The iconic Rich the Rooster once again glows at the corner of West State Street on Saturday nights, as patrons filter in and out of The Chanticleer — signaling a return to nightlife after months of COVID restrictions and curfews.
“We’re all very happy to be back,” Jeff Mazer, the bar’s manager, said in July just days after reopening. “It’s tiring, because none of us are used to it. We’ve been happy to see the people we haven’t been able to see for the last year. So far, everyone’s been great, buying drinks, tipping well.”
Even as bars and entertainment venues from Moonies to Lot 10 have restocked their drink selections, welcomed back regulars and flicked on their neon lights, it’s also been a summer of shortened hours and staffing shortages, of fleeting moments without pandemic anxiety and of new waves of caution over the Delta variant.
Downtown nightlife is still a far cry from its pre-pandemic existence. Bars are serving a smaller crowd, and no 24-hour spots remain. But 18 months after bars and clubs went dark, will late-night venues fully spring to life again?
“There is no nightlife,” Sam Chafee, owner of Sammy’s Pizzeria on the Commons, said in early August. The pizzeria used to serve a regular hum of customers until 2 a.m. after bars let out — now, the eatery has been closing at 8 p.m.
Chafee said he hopes after-hours business will return as college students flock back in the coming weeks — even as he worries some venues will shut down again as cases climb in Tompkins County.
According to Gary Ferguson, executive director of the Downtown Ithaca Alliance, daytime foot traffic has increased this summer compared to 2020, with visitors returning to the city. But nighttime traffic has been slower to return.
Ferguson said in early August that the strongest downtown foot traffic occurs between noon and 8 p.m., with some traffic present afterward.
“Nighttime establishments closed, and once that happened, that sort of foot traffic just evaporated,” Ferguson said. “That’s one of the sectors that has struggled the most. Some of these businesses in the night economy remain closed even today. That’s probably one of the hardest-hit sectors, the night economy businesses.”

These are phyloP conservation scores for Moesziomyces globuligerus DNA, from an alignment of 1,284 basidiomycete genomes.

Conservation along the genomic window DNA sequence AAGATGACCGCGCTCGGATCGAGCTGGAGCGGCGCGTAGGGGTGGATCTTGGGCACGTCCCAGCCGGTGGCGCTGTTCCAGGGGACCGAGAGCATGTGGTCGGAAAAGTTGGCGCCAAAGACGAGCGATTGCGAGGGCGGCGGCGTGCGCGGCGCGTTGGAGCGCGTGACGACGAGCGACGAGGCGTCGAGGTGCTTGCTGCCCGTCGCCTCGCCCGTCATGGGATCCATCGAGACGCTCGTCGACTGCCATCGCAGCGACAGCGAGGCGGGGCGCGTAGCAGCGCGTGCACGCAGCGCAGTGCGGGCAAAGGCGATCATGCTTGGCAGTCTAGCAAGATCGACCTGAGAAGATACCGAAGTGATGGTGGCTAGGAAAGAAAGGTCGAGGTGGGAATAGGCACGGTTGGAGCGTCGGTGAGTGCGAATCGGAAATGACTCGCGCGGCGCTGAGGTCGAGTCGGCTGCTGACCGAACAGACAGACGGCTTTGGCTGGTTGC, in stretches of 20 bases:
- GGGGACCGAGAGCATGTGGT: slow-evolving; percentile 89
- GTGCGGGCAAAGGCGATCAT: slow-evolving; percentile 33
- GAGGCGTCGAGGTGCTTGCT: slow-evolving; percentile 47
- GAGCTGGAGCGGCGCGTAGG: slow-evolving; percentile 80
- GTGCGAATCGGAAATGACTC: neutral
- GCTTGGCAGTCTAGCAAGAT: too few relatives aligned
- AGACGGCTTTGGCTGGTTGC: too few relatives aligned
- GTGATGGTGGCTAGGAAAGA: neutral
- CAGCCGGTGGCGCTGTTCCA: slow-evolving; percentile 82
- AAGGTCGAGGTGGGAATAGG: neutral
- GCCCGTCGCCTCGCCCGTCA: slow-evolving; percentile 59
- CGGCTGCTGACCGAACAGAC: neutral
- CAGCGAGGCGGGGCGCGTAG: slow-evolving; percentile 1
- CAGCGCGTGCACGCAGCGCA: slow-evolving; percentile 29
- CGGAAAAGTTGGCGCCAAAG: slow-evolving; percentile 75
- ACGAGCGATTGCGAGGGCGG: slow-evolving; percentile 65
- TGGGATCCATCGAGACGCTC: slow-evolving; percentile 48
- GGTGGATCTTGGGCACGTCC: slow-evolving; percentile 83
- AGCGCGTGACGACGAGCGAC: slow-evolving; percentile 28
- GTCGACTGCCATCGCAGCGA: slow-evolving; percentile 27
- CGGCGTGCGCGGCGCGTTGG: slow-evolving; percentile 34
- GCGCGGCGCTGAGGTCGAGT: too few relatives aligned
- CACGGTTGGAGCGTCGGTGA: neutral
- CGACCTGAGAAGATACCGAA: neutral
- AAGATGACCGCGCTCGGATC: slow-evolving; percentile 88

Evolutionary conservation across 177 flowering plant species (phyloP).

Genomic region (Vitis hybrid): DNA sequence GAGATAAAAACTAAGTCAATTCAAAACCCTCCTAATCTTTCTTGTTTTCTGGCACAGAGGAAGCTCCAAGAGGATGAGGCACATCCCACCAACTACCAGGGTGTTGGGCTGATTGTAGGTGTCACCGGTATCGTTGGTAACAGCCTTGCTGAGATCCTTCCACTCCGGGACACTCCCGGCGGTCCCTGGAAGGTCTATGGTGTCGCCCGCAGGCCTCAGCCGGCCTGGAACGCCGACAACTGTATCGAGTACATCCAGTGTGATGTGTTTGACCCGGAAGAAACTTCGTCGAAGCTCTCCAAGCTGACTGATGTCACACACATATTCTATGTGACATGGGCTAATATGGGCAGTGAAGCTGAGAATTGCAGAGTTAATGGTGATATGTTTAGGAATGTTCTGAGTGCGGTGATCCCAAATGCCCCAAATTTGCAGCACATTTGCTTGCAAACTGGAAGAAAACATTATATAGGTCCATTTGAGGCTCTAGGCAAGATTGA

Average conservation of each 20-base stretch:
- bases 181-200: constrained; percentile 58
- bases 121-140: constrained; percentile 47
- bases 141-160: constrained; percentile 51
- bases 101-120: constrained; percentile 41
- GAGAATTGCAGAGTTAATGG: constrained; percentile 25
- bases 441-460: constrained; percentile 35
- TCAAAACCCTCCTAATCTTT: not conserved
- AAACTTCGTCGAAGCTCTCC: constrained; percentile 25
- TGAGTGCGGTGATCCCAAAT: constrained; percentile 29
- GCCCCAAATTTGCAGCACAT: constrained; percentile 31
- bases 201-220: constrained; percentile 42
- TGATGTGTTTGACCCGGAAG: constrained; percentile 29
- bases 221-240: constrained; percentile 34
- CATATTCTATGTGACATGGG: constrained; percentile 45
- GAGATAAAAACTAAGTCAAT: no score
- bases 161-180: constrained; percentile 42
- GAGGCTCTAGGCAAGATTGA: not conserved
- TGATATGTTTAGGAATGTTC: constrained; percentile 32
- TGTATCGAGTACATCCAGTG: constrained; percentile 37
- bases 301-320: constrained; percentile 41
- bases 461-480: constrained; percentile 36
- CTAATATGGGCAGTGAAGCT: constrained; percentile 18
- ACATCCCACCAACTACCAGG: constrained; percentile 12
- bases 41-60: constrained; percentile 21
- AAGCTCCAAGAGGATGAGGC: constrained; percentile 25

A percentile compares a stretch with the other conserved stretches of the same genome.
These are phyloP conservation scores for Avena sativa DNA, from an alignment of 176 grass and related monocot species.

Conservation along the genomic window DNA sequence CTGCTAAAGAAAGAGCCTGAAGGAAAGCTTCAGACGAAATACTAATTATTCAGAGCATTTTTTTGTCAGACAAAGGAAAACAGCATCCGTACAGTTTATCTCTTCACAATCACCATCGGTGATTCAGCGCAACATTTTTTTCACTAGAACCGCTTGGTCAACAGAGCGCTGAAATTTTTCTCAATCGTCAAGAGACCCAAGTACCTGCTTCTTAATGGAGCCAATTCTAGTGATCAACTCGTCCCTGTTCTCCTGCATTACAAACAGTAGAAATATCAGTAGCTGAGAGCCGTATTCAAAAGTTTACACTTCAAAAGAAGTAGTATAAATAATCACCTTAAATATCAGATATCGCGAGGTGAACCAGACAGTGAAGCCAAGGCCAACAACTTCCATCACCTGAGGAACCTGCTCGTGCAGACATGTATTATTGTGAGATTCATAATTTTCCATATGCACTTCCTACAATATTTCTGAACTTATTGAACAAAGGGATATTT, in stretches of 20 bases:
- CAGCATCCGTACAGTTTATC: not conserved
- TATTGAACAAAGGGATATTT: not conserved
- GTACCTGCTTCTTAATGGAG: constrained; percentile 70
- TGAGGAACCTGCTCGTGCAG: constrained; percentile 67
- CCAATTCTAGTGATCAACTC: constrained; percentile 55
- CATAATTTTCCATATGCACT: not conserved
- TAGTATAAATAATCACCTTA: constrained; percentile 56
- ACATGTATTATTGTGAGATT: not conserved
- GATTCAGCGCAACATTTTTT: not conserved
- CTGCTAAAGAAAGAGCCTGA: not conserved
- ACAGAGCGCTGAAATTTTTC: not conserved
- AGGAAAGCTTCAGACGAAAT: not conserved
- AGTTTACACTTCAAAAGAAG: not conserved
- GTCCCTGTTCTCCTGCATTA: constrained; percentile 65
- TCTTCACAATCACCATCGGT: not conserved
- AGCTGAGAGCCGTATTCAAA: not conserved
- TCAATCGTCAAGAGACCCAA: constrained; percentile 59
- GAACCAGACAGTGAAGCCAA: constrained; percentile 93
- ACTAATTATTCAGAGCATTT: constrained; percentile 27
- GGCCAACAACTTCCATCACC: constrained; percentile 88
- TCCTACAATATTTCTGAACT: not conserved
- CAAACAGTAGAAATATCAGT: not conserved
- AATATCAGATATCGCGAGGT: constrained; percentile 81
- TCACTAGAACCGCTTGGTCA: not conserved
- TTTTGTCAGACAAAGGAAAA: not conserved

‘Everyone’s kind of getting their feet under them’
For some Ithaca bars and entertainment venues, state-issued curfews and capacity limits made reopening impossible until this summer — forcing a hard reset after New York lifted restrictions in June.
After about 17 months, the paper came down from the Lot 10 windows and the bar welcomed back patrons to the upstairs lounge for the first time since March 2020. For owner Caleb Scott, reopening felt like starting from scratch, from hiring new staff to replenishing stock while running on limited resources.
Scott said the venue’s reopening comes after Lot 10 wrestled with business plans throughout the pandemic, only to realize that the bar would lose money if it opened with physical distancing and capacity restrictions.
“You can’t headline a band and book an event when you can only put three people in a room. Most of the business plans that we tried to flesh out over the last year and a half, all of them would’ve cost us money,” Scott said. “We wouldn’t have been able to have the patrons we would’ve needed to pay the costs.”
As Lot 10 gets its feet on the ground again, other bars are also bouncing back after months without customers. Just down the block, The Chanticleer reopened in October 2020 for about five weeks, but after the state announced a 10 p.m. bar curfew in November, Mazer said staying open wasn’t worth it.
When the bar opened its doors again in July, Mazer said The Chanticleer was limiting utilities, payroll and inventory, buying just enough drinks to operate until business returns to normal.
“For now, if things run out, they run out,” Mazer said. “Got to get money in the bank before we can pay for things.”